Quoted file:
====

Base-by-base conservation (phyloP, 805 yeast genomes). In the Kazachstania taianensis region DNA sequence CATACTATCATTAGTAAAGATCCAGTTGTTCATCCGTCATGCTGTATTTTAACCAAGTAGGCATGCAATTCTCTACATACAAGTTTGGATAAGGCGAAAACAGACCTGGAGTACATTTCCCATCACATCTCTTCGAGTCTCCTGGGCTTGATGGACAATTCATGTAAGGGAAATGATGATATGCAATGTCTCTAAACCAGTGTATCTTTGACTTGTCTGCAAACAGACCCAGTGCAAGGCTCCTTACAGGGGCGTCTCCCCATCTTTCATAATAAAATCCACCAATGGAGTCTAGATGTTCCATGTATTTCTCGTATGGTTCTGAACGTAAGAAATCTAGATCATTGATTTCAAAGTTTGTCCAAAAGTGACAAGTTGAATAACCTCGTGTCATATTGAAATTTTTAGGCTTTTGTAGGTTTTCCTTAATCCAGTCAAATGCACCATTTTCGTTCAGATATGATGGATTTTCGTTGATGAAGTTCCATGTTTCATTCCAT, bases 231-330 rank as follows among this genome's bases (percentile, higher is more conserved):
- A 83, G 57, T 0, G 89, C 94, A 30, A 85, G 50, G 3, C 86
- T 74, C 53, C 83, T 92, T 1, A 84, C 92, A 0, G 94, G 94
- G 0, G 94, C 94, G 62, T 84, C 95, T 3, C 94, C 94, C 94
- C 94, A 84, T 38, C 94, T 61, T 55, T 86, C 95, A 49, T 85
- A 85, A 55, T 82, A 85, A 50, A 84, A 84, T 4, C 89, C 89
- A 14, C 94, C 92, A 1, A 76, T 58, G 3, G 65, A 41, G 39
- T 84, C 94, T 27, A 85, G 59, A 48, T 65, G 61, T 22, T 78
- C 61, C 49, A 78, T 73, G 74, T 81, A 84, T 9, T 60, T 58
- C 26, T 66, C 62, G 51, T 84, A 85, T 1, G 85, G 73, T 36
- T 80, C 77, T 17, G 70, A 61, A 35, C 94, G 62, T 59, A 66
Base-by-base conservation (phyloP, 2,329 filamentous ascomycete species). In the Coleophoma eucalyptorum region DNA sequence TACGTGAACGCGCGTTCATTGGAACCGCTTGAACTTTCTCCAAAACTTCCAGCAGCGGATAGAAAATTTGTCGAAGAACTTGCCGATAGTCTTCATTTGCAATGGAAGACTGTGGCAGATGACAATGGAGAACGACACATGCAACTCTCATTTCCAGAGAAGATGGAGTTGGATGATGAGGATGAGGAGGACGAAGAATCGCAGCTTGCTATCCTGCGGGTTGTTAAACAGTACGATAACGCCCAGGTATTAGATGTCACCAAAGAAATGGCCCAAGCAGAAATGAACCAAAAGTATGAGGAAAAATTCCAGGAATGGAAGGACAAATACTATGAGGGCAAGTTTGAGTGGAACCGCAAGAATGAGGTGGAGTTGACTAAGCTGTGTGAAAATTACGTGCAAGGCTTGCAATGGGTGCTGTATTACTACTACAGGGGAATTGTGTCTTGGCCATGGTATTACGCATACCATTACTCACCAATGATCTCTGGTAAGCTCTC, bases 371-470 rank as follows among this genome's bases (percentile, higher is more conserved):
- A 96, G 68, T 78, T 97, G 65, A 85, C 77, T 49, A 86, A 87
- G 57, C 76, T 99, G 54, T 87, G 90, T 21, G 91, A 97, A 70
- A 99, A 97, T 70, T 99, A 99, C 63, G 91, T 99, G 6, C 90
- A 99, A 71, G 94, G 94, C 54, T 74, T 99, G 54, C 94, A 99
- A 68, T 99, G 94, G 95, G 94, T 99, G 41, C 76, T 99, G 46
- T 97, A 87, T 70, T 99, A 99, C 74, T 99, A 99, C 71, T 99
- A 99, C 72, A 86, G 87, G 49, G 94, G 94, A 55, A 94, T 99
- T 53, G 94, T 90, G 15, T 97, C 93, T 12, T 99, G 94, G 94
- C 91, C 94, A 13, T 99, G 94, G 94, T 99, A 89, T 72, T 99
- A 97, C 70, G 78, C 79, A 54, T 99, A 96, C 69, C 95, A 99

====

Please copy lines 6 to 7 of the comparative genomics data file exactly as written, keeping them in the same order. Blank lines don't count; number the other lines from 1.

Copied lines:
- A 85, A 55, T 82, A 85, A 50, A 84, A 84, T 4, C 89, C 89
- A 14, C 94, C 92, A 1, A 76, T 58, G 3, G 65, A 41, G 39